Taking aim at a section of broadband-only customers with a new video option, Comcast today introduced Xfinity Flex, a streaming platform that will run on an X1-powered 4K/HDR-capable device that integrates an array of OTT-delivered video and music apps and features the company's voice remote.
Xfinity Flex, a service that will cost an additional $5 per month, is being billed as an extension of Comcast's Internet strategy and a platform that can help the company gain and retain broadband customers. (See Comcast Sets Launch of 'Xfinity Flex' .)
In addition to access to free, ad-supported on-demand and live OTT services such as Xumo, Pluto TV, Tubi, Cheddar and YouTube, Xfinity Flex will tie in and integrate several subscription-based apps such as Netflix, Amazon Prime Video, Sling TV's slate of international TV packages, and premium services like HBO and Showtime. Customers will be able to subscribe to those services directly through the Xfinity Flex platform, purchase TV shows and movies from Comcast, or access titles purchased through other Movies Anywhere partners without providing any additional billing or credit card info. (See Comcast Is First Major Pay-TV Player to Support 'Movies Anywhere'.)
"It's really one click to subscribe, and you're watching HBO," Matt Strauss, Comcast Cable's executive VP of Xfinity Services, said Thursday at a press event announcing the new Flex offering.
Though Xfinity Flex is focused on Comcast's broadband-only subs, the platform will also provide an upgrade path later this year that enables the box to "pivot" and deliver X1 pay-TV packages and Comcast's cloud DVR service. And because it ties into Comcast's broadband service and gateways, Flex also supports xFi, Comcast's whole-home WiFi and automated home management platform.
"We see TV as more than a conduit for video, but as a dashboard for the digital home," Strauss said.
Update: Comcast also confirmed that the device that will be used for Xfinity Flex at launch is the Xi6, a 4K/HDR-capable wireless IP video client device that Comcast also uses for its regular X1 service. Per data posted about the Arris-made Xi6 device model, there's no local DVR (it is capable of supporting Comcast's cloud DVR service), though device can pause and rewind up to 25 minutes of live TV (via an internal buffer memory).
According to the Xfinity Flex site, customers will get a choice of one or two streaming boxes, which can be self-installed. The small print also shows that Flex users will need a Comcast residential Internet service delivering at least 25 Mbit/s (downstream) alongside the compatible MSO-supplied gateway. "Viewing uses your Internet service and will count against any Comcast data plan," Comcast notes.
Xfinity Flex is entering the scene as Comcast's broadband business remains strong and as it attempts to manage the rate of pay-TV sub losses -- the company added 323,000 residential high-speed Internet customers in Q4 2018 while shedding 19,000 video subs. (See Pay-TV at a 'Crossroads' Threatening Faster Sub Losses – Analyst .)
Turning X1 into a platform play
While the move does appear to thrust Comcast into a streaming platform game that includes rivals such as Apple TV, Roku, Fire TV (Amazon) and Android TV, Strauss said the focus with Flex is not on app "tonnage," but on an aggregation and integration environment in which users can search and discover content across a curated mix of streaming services.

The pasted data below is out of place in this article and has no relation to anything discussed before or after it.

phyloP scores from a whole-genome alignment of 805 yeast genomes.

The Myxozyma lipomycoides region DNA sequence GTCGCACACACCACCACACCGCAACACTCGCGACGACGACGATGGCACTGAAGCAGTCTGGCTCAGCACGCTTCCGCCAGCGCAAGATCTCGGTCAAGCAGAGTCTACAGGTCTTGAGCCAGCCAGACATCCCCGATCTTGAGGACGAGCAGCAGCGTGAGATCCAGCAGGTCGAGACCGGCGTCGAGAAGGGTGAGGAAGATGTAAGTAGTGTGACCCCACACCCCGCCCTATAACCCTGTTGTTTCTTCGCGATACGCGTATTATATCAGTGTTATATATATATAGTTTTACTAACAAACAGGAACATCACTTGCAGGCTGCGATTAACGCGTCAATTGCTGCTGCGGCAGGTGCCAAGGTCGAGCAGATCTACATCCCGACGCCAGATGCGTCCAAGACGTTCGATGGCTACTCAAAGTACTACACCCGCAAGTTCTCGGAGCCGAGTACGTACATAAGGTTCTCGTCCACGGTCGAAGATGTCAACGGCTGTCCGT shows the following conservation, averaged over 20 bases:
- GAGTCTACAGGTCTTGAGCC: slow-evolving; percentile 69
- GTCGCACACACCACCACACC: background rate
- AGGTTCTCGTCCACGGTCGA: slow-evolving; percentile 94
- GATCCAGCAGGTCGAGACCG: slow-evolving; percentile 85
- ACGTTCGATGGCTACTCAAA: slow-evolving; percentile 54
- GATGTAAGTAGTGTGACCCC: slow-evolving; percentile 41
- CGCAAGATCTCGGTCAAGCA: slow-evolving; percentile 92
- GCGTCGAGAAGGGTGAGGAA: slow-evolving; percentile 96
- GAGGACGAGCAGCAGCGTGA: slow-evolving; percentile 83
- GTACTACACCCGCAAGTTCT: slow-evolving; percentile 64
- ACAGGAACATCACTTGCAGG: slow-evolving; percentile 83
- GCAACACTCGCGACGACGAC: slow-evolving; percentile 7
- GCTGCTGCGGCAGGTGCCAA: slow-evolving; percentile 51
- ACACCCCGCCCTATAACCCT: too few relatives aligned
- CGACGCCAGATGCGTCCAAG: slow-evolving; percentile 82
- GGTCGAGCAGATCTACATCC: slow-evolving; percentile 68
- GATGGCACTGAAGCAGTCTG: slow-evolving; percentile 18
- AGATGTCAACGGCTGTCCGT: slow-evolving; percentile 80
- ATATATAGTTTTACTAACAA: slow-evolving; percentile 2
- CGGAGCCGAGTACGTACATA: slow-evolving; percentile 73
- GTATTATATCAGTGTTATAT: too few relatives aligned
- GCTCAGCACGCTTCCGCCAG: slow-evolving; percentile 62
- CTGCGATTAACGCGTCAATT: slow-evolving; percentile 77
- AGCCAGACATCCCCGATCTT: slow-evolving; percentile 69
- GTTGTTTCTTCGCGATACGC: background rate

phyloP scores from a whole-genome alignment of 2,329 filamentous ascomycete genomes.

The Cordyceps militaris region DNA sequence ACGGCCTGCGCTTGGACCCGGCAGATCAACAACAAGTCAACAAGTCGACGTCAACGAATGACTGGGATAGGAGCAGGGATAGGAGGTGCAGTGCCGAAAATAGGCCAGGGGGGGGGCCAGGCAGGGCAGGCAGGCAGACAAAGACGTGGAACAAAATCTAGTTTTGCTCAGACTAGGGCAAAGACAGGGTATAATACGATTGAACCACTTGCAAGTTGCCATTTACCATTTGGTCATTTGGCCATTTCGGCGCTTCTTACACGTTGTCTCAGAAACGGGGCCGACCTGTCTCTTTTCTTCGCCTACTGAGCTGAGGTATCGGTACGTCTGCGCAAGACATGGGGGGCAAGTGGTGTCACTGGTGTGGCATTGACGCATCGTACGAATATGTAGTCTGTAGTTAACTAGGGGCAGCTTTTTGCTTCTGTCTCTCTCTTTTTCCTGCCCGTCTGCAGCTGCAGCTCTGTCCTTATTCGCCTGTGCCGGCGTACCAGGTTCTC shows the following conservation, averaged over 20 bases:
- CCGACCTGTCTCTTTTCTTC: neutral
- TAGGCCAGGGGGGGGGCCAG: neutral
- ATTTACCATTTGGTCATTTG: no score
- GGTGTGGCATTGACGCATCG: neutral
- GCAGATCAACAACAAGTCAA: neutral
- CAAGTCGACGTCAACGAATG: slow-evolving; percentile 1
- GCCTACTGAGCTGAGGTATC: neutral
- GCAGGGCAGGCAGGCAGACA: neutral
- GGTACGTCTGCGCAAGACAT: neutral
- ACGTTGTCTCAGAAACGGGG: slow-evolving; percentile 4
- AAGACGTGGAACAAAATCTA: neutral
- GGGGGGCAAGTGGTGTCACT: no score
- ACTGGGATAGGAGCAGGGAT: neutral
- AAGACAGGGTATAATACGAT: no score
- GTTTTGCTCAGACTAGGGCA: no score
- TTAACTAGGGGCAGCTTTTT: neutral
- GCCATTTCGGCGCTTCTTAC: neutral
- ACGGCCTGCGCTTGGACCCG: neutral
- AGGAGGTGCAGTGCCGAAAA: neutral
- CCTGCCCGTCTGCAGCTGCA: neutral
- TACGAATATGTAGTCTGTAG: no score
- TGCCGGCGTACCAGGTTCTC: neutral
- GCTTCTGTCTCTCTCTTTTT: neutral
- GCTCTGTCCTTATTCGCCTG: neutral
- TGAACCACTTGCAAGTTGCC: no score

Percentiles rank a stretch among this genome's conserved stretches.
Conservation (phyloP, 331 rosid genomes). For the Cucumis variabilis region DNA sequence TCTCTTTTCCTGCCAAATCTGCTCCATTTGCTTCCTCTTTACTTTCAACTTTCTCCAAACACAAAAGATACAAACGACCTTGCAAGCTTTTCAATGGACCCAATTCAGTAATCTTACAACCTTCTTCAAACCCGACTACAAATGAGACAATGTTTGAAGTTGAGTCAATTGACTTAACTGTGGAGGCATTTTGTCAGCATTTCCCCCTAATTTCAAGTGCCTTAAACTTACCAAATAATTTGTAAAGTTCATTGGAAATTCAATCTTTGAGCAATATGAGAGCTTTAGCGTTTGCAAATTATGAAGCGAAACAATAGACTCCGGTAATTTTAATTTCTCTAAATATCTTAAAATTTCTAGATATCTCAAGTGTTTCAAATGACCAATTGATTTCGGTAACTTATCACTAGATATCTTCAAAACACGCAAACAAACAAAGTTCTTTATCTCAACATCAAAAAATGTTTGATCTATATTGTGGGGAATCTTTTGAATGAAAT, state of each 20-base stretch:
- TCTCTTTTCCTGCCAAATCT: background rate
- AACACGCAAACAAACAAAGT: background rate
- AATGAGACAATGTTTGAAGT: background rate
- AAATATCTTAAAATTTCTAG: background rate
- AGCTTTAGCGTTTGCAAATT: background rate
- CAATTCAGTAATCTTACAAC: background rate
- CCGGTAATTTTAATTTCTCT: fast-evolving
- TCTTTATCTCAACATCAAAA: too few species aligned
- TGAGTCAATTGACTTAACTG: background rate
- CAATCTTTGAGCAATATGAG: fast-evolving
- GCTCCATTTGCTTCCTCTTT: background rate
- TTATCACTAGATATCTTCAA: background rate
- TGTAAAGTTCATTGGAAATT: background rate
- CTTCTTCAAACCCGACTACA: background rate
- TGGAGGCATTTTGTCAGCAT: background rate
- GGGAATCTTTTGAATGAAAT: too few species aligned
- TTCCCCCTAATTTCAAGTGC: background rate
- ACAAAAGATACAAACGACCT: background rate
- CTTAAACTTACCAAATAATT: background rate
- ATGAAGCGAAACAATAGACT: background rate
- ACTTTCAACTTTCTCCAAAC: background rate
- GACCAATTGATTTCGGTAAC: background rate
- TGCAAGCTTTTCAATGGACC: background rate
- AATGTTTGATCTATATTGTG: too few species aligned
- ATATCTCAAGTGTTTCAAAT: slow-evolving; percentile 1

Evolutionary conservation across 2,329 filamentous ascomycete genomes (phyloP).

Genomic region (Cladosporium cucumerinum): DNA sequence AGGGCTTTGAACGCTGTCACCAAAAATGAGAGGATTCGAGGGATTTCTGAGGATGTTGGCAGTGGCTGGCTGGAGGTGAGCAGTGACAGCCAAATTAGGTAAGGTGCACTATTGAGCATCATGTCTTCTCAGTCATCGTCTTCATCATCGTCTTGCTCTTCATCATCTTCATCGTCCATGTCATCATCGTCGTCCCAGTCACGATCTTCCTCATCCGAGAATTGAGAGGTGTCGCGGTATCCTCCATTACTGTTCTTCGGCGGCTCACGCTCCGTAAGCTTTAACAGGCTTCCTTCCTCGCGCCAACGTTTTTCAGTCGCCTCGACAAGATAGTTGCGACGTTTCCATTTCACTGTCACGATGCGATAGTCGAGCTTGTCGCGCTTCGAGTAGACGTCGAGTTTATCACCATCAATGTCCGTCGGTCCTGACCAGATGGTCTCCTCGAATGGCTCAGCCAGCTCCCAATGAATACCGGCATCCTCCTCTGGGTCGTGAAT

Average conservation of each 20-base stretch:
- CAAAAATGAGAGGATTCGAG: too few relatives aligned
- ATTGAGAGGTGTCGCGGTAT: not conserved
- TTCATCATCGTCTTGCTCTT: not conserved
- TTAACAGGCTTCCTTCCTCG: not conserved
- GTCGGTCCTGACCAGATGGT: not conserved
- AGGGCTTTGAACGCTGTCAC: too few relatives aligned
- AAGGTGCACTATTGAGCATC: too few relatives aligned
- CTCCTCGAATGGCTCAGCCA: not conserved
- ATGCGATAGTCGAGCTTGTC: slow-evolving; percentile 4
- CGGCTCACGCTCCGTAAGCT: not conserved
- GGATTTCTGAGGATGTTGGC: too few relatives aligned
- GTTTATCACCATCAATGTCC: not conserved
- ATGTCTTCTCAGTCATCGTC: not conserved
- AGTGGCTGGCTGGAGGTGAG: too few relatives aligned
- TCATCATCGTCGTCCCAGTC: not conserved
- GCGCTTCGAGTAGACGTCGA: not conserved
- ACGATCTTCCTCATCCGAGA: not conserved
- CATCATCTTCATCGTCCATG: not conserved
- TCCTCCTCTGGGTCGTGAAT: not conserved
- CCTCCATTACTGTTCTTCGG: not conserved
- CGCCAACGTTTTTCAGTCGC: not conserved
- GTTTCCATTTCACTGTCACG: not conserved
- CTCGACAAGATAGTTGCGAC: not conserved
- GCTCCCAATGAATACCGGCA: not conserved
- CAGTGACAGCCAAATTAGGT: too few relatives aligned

The announcement comes about four months after reports surfaced that Comcast was developing this new product. Strauss noted that Comcast has been testing Xfinity Flex with employees and a small set of customers, and that the product will become available on March 26 to Internet customers within Comcast's footprint. (See Comcast Vetting Video Streaming Box for Broadband-Only Subs.)
Don't expect Comcast to market this option heavily, given that the MSO prefers that its broadband customers also bundle in its X1 pay-TV services. It's "unlikely that we'll be running commercials on Flex," though it will be promoted at Comcast retail stores and through its various digital marketing channels, Strauss said. "We'll be surgical on how we go to market on this. Video is still a big priority for us."
On the call, Comcast did get some pointed questions about the $5 monthly fee for Flex and the need for a separate device, as some reporters questioned why consumers would lease a box from Comcast for $60 per year rather than simply buy a Roku player.
Strauss said Comcast's research showed that an almost equal segment of consumers were open to leasing a device versus buying one outright. He stressed that Xfinity Flex is "more than a piece of hardware, but a service" that integrates content, can control other devices on the home network (with xFi) alongside the value of the voice remote and a box that can support 4K and HDR.
"For $5, it was a relatively low price point for a customer to try it," Strauss aid.
Strauss said Comcast has "no ambition" to sell and market Xfinity Flex outside the MSO's own footprint. But he noted that the operator is open to engaging with its X1 syndication/licensing partners on a version they can offer within their cable service areas. X1 syndication partners include Cox Communications and three Canadian cable operators -- Rogers Communications, Videotron and Shaw Communications. (See Rogers Sparks 'Ignite TV' Using Comcast's X1.)
— Jeff Baumgartner, Senior Editor, Light Reading